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I need to add new geometry to my scene and it should fit inside a large box without any intersections.

Is it possible to calculate the shortest distance between two geometry objects in space, and check if the objects are intersecting each other via python?

enter image description here

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    $\begingroup$ Sounds possible, but please define your requirements a bit more. What exactly you want to achieve? Do you want to calculate the distance between the bounding boxes or the distance of the center points? Can you share your code with us? An Image would also be helpful to understand your issue. Be aware: asking multiple questions is not allowed - for the ASCII part, the code of this addon: github.com/p2or/blender-vfxtoolbox could help you. $\endgroup$ – p2or Dec 22 '14 at 13:55
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    $\begingroup$ This answer may help you. $\endgroup$ – David Dec 22 '14 at 17:14
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    $\begingroup$ Short answer is: 2 objects have intersection or not, Long answer is: Distance 'X' between minimal of face/edge/point of 2 objects. bankfotek.pl/image/1832980 $\endgroup$ – bardzo Dec 22 '14 at 19:30
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    $\begingroup$ @bardzo Please edit your question with this additional information to reopen it. :) $\endgroup$ – p2or Dec 22 '14 at 19:43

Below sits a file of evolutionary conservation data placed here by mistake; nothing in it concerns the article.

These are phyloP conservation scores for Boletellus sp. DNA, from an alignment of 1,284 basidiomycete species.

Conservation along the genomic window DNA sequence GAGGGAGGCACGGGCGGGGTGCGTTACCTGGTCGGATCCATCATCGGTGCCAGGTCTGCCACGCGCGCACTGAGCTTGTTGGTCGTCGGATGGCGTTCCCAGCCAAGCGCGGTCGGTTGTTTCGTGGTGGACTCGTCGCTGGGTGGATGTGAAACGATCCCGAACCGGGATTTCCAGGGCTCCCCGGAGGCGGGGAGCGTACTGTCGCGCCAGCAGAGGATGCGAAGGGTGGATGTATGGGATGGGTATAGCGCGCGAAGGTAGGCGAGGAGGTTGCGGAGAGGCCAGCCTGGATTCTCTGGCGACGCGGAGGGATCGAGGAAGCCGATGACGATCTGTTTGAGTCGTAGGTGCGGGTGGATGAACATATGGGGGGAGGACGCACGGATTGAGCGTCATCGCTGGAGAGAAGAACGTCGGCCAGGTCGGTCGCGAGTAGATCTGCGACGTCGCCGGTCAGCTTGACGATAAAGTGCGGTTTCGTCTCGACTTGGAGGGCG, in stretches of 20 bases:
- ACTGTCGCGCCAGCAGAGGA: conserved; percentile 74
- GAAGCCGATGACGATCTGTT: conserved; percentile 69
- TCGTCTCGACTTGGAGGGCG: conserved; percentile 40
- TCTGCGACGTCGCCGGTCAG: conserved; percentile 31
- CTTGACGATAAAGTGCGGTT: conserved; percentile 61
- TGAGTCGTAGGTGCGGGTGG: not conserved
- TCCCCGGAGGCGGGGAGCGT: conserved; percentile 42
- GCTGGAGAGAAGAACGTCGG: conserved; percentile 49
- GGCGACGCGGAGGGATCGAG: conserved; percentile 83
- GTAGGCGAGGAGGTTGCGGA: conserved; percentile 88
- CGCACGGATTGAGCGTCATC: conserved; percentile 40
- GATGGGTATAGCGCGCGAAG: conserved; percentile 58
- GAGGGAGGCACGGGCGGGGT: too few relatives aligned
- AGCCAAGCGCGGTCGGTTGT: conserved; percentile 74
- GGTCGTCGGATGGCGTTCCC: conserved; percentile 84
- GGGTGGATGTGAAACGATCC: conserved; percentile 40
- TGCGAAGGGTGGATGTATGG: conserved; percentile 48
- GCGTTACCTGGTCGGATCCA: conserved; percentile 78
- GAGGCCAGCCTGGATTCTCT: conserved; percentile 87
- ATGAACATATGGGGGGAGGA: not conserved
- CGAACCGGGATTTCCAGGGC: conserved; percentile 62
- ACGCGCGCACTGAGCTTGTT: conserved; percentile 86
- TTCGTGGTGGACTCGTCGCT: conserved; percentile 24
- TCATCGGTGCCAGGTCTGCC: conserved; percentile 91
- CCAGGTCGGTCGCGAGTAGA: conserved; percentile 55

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    $\begingroup$ mathutils.geometry should help. distance_point_to_plane or intersect_point_line would be the starting point. $\endgroup$ – sambler Dec 24 '14 at 11:25
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Going by the question in your title this is my answer.

To get the distance between two objects use this formula.

$$d = \sqrt{\left(x_2-x_1\right)^2+\left(y_2-y_1\right)^2+\left(z_2-z_1\right)^2}$$

Then the python code is as follow. Comments are included in the code to help you understand what is going on.

import bpy
from math import sqrt

lst = []  # create list to store the location info

for obj in bpy.context.selected_objects:  # iterate over the selection NOTE: two object should be selected
    lst.append(obj.location)  # populate the lst with the location info

# calulate the distance of the two objects
distance = sqrt((lst[0][0] - lst[1][0])**2 + (lst[0][1] - lst[1][1])**2 + (lst[0][2] - lst[1][2])**2)

# display the distance
print(distance)
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  • $\begingroup$ With vector math, included in blender, there is no reason to ever use the Euclidean formula as above. (obj1.matrix.world.translation - obj2.matrix_world.translation).length is the global distance between the origins of two objects obj1 and obj2 $\endgroup$ – batFINGER Nov 2 at 11:03

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